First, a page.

Some college basketball coaches like to break the NCAA tournament into three mini-tournaments as a way to prevent looking too far ahead. Each weekend features four teams at one location and only one team advances.
For Sean Miller and the Arizona Wildcats, this is the mini-tournament that matters.
The Cats spent last week in Portland, Oregon, and emerged as expected from the foursome including Texas Southern and Ohio State. Next is a trip to L.A. to battle Xavier for the right to face the Wisconsin / North Carolina winner.
Four teams, three games at Staples Center and the survivor cuts down the nets as champions of the West Region.
The Wildcats’ Miller has made the second week of the NCAA tournament his second home. He is a perfect 12-0 in opening-weekend games in his last six trips to the Big Dance across two jobs. There’s no reason to print Sweet Sixteen t-shirts (but the UA does anyway).
Week 2 has been a different story. In those six appearances – his last two at Xavier and the four at Arizona – Miller is 3-2 in the round of 16 and, as the entire sporting world knows, oh-for-three in the Elite Eight.
Winning two games this week won’t validate Miller’s young career because his bio doesn’t need validation. He’s piling up conference championships (six in the last nine seasons) and he’s only lost once as the better seed in the tournament (last year’s overtime heart-masher in the 1 vs. 2 showdown with the Badgers).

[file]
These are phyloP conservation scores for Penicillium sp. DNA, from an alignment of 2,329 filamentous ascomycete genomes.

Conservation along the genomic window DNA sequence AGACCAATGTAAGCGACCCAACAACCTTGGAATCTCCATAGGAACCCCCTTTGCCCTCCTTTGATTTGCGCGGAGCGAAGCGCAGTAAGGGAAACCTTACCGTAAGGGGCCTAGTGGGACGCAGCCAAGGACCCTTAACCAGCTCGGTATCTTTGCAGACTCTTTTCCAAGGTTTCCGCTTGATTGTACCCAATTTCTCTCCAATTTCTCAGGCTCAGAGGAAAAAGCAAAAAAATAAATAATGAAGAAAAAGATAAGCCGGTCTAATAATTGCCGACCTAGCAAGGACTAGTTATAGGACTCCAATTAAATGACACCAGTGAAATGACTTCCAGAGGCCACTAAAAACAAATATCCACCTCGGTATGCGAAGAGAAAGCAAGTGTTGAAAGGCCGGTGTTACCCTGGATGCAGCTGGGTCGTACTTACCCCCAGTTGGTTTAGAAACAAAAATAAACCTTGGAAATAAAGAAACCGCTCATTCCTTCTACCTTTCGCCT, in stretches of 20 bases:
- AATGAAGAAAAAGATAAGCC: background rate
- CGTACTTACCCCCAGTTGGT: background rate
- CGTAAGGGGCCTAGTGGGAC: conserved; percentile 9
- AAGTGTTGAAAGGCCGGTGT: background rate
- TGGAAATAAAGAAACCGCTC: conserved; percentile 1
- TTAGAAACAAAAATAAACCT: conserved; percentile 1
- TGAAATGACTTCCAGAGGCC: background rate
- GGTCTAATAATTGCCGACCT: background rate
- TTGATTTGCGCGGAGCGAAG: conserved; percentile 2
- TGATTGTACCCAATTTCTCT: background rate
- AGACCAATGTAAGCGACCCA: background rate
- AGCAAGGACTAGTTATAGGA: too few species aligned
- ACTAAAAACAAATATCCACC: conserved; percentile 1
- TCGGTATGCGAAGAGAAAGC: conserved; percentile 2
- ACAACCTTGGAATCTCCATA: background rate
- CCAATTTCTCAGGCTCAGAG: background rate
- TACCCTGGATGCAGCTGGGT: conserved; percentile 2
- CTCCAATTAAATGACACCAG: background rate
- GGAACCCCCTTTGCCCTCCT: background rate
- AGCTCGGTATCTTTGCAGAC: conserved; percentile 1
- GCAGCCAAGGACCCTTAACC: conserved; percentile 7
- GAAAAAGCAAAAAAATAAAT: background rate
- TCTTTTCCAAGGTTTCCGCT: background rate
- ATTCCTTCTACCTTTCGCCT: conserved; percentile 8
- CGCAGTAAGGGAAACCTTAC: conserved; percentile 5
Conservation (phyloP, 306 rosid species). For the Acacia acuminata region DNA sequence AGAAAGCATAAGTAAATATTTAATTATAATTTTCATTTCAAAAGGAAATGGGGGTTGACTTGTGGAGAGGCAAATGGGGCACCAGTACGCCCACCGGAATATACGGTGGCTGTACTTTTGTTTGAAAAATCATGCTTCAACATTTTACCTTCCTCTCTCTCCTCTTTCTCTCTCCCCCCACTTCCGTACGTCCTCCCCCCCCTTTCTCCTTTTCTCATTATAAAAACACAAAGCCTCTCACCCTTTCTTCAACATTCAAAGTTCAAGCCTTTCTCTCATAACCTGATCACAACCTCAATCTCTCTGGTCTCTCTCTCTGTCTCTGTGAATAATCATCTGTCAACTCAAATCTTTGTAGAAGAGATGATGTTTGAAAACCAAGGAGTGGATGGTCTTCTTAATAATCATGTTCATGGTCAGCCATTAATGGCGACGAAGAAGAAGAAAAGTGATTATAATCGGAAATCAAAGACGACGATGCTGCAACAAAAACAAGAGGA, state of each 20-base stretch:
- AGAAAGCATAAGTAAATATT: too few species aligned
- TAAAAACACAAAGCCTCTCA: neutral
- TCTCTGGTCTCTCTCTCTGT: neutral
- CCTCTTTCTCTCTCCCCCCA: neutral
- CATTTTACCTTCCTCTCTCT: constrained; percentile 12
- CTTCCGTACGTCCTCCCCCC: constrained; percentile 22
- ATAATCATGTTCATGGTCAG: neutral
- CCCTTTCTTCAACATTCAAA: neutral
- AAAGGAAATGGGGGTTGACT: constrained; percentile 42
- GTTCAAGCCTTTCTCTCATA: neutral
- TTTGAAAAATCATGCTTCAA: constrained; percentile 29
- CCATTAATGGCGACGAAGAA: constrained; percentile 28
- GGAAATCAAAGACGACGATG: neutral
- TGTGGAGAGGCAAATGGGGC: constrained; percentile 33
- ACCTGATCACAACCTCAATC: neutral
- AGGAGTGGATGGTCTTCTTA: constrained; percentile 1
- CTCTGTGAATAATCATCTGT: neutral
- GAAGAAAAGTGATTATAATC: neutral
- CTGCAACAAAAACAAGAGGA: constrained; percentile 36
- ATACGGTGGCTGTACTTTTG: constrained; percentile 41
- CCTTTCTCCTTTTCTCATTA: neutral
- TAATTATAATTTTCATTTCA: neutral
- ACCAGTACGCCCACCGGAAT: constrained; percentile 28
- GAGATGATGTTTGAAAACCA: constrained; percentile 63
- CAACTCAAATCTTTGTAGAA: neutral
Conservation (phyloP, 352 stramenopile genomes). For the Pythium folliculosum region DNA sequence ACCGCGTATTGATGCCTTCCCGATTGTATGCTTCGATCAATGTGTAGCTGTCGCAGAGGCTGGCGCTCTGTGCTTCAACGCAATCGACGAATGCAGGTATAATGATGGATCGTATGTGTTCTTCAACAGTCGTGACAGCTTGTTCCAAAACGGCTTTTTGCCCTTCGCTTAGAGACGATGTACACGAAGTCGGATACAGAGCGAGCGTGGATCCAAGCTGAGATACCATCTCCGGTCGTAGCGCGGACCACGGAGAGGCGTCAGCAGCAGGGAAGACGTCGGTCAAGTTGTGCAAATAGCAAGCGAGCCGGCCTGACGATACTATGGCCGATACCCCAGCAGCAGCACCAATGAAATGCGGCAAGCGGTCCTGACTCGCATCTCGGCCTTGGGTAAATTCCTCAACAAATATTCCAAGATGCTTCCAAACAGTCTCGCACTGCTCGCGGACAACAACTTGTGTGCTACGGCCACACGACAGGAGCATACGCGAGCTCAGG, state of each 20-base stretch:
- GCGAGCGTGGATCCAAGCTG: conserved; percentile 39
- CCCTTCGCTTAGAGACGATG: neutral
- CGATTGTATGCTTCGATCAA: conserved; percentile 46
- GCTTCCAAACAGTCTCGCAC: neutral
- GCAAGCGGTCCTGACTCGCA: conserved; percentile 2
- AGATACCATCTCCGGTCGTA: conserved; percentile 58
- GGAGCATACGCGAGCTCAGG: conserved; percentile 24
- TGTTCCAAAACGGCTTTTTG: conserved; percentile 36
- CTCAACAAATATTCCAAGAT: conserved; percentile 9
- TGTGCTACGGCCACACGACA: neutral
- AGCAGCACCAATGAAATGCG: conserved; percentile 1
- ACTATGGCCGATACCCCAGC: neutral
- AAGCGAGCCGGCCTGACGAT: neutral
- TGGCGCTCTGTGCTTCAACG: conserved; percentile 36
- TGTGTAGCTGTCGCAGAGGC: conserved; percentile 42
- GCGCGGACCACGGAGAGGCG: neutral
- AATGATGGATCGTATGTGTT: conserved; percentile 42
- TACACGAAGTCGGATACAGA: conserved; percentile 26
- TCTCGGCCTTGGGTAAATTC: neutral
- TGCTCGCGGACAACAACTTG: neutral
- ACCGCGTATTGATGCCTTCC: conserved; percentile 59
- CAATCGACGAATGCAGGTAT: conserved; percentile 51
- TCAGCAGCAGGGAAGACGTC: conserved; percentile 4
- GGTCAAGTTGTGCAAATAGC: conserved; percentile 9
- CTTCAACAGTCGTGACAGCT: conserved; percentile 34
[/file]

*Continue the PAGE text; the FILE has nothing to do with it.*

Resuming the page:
Miller is an exceptional young coach with a limitless future no matter what happens this week. But winning that first regional final would put the program’s progression into hyperdrive. If you think Miller is a recruiting force now, wait until he hits the road with Final Four momentum at his back.
The proverbial “next level” awaits in Los Angeles.
For the players, this week will establish their legacy as Wildcats. It’s not fair that an entire season or even a college career is judged by one or two games at the end but that’s the way it works in this thing they call Madness.
Sean Elliott was the Wooden Award winner in 1989 but no one makes rap videos about teams that lose in the Sweet Sixteen. Damon Stoudamire won the Pac-12 Player of the Year award in 1995 but all Wildcat fans remember about that season is Miami of Ohio.
Here’s a ridiculously rhetorical question: Which UA team is more beloved, the 1998 squad that went 17-1 in the Pac-10 but lost in the Elite Eight, or the ’97 team with the same players that went 11-7 in conference play before “One National Championship”?
If you stop the 2015 season right now and look at the full body of work – 33-3 record, Pac-12 regular season and tournament championships – it’s already on the short list of Arizona’s best ever. Here’s the competition:
1998 – 27-4 regular season, 17-1 Pac-10 (no Pac-10 tournament that year)
1993 – 24-3 regular season, 17-1 Pac-10 (no Pac-10 tournament that year)
1989 – 24-3 regular season, 17-1 Pac-10, Pac-10 tournament champs
1988 – 28-2 regular season, 17-1 Pac-10, Pac-10 tournament champs
That is an impressive list. For the 2015 Wildcats to have a resume belonging in the top five of the program’s history is really saying something.
Yet, from that group, only ’88 elicits truly joyous memories for Wildcat fans. That’s because Arizona’s Mount Rushmore status is reserved for teams and players that go the Final Four.
It’s pressure but it’s good pressure. Coaches and players come to places like the UA in order to play in four-team mini-tournaments featuring schools with a combined 21 Final Fours and six national championships.
This is it. This is the week.
The business is needs finishing.
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